The Gospel reading today is under the heading of Jesus being rejected by the Jews, despite the prophecies, the work and teaching of Jesus and his disciples, many of the Jews wanted hard proof from him and were constantly challenging him. It must have been quite exhausting. I did a little research on this reading and I have taken some of the views of Karyn Wiseman to get more information on this text.

Firstly the place where Jesus was challenged was in the Temple’s porch or portico and it was also called the “porch of Judgement”. This was where the King would make judgements and sentences for those brought before him. Karyn comments that Jesus is physically embodying justice in this place of justice, something his life and teachings were about. The Jews challenged him to tell them straight that he was the Messiah, but he has given them miracles and explained the prophecies and still they have doubts, very much like Thomas in previous readings.

He likens his believers and followers to his flock of sheep, he once again shows us the analogy of the “Good Shepherd” who looks after his sheep cares for them and knows them all. They in return hear him, follow him, feel safe and have faith that he will look after them “I give them eternal life “. Jesus says that those that do not do this, are not his flock and do not belong.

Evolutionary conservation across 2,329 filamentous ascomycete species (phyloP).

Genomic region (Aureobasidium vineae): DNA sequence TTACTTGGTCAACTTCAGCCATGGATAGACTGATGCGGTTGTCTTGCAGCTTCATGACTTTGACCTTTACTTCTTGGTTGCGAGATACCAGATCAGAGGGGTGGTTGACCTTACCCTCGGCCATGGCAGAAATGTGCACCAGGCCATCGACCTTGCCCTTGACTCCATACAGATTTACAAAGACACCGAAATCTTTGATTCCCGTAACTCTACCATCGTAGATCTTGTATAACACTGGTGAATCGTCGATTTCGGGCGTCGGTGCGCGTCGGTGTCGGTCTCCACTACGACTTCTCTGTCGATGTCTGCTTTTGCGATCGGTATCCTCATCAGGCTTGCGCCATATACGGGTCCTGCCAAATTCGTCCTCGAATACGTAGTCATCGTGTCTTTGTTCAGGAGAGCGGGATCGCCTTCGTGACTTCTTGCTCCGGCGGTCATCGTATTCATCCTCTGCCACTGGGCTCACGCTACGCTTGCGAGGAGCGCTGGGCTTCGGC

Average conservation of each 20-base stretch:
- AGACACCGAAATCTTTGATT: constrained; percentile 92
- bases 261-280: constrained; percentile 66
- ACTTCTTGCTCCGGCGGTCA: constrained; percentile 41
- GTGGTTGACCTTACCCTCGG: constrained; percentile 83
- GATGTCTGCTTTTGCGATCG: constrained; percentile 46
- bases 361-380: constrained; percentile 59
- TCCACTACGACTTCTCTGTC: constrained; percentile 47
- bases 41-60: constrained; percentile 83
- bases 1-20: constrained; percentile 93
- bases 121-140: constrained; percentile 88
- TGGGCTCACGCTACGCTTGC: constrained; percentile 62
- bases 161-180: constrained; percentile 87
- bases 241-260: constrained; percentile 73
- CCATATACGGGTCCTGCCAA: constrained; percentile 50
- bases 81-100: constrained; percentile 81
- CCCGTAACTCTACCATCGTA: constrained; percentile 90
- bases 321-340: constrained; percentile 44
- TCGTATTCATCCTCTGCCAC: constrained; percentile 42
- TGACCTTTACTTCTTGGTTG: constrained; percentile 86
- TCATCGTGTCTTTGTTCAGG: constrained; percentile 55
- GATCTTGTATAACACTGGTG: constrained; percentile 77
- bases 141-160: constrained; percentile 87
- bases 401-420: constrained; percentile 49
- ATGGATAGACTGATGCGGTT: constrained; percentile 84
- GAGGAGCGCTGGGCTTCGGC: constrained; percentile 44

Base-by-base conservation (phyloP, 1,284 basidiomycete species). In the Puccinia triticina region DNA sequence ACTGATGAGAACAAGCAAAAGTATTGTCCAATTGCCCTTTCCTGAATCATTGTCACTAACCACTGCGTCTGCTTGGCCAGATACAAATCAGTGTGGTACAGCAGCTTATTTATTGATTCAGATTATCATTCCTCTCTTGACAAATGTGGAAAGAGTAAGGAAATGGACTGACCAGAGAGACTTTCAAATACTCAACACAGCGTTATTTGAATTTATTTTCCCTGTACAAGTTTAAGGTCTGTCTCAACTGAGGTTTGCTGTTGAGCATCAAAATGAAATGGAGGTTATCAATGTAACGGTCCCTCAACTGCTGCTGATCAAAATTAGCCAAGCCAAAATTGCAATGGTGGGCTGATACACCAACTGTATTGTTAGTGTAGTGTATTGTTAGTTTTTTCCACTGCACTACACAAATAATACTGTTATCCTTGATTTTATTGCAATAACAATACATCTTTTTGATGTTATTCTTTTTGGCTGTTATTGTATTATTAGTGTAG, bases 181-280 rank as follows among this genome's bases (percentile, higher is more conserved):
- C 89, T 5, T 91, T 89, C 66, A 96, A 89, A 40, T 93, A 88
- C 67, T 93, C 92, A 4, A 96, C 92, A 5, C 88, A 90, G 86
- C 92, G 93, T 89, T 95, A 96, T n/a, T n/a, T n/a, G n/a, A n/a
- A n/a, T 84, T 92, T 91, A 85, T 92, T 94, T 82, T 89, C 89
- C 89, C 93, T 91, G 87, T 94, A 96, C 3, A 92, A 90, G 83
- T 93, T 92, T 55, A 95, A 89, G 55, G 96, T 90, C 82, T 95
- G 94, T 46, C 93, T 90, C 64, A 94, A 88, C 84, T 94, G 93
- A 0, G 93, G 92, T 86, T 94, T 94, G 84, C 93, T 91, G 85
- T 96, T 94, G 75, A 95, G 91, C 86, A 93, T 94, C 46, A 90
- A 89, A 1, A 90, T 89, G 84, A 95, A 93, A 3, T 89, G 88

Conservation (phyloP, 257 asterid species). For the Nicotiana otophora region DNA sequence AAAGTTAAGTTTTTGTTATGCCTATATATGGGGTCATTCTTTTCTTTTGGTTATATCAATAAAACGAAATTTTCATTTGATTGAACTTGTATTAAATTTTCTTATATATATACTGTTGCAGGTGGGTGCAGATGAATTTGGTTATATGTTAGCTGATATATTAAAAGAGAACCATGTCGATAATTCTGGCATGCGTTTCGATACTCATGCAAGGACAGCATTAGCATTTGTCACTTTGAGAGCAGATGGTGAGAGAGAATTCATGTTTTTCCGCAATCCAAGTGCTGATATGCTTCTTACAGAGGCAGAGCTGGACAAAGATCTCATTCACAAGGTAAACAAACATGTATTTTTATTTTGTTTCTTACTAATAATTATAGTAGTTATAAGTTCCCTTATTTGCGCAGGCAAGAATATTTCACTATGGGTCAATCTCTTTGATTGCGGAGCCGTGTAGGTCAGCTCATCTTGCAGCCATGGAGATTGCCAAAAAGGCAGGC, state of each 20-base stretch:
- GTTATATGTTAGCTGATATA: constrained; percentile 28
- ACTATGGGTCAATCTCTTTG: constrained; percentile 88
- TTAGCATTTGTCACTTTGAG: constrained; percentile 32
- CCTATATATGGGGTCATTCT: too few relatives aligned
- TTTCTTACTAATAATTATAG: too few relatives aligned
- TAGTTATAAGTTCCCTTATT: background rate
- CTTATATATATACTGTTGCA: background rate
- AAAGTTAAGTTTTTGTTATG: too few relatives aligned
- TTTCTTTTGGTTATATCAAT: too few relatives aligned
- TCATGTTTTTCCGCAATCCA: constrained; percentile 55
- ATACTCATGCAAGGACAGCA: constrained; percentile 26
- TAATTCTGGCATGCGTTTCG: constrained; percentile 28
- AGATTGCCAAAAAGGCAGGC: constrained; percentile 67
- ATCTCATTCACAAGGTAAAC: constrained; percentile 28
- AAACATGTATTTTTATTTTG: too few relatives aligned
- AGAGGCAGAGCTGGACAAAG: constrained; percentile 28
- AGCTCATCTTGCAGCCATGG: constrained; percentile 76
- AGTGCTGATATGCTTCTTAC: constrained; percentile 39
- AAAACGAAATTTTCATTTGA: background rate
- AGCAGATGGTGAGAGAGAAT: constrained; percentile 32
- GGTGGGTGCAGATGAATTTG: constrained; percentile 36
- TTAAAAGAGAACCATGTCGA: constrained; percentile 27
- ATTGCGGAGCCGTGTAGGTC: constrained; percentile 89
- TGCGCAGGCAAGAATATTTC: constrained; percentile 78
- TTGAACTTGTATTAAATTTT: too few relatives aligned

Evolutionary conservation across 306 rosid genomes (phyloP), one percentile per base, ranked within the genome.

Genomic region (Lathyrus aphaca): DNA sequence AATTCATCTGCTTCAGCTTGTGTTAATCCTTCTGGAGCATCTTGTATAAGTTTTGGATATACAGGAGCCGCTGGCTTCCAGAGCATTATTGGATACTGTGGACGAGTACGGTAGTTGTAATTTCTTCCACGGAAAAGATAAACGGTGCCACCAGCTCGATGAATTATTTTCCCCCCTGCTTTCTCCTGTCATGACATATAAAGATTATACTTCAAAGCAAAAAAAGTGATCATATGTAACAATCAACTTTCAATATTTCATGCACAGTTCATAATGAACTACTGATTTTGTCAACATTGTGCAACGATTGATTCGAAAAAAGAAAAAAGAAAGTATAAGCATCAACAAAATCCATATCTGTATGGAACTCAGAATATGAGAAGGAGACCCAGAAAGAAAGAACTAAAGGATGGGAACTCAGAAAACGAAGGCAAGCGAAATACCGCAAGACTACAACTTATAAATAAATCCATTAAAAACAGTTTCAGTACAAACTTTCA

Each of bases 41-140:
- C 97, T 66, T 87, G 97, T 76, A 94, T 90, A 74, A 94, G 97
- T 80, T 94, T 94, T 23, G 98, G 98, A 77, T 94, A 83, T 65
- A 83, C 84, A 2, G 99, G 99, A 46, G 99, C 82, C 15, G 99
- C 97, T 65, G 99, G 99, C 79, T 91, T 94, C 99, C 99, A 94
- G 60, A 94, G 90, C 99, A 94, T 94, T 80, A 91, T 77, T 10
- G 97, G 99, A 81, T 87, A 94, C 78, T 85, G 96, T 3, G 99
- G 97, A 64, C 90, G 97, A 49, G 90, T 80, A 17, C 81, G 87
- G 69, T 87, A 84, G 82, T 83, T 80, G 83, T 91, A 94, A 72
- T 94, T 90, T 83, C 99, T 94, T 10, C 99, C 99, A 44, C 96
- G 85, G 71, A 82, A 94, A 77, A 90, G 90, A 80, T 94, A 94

Doubt in everyday life is everywhere, constantly niggling us and making us question what is right and what is wrong. Faith does not mean that we cannot question things that trouble us, but at times helps us to find our own way or reasons. Even Jesus’ disciples doubted that he was alive when the women came back to tell them the tomb was empty and they had seen him.

Jesus tells the doubters that he is one with God he knows his followers and they know him. This should bring us hope. Karyn Wiseman asks how do we do this? – “We do this by reminding our people of the gifts of God’s unmerited grace and forgiveness. We do that by once again bringing our people to the font to remember the gift of grace at baptism and to the table to remember the abundant hope we receive from the body and blood of Christ shared in the sacrament.”

Jan Bennett  ALM and warden, St Maxentius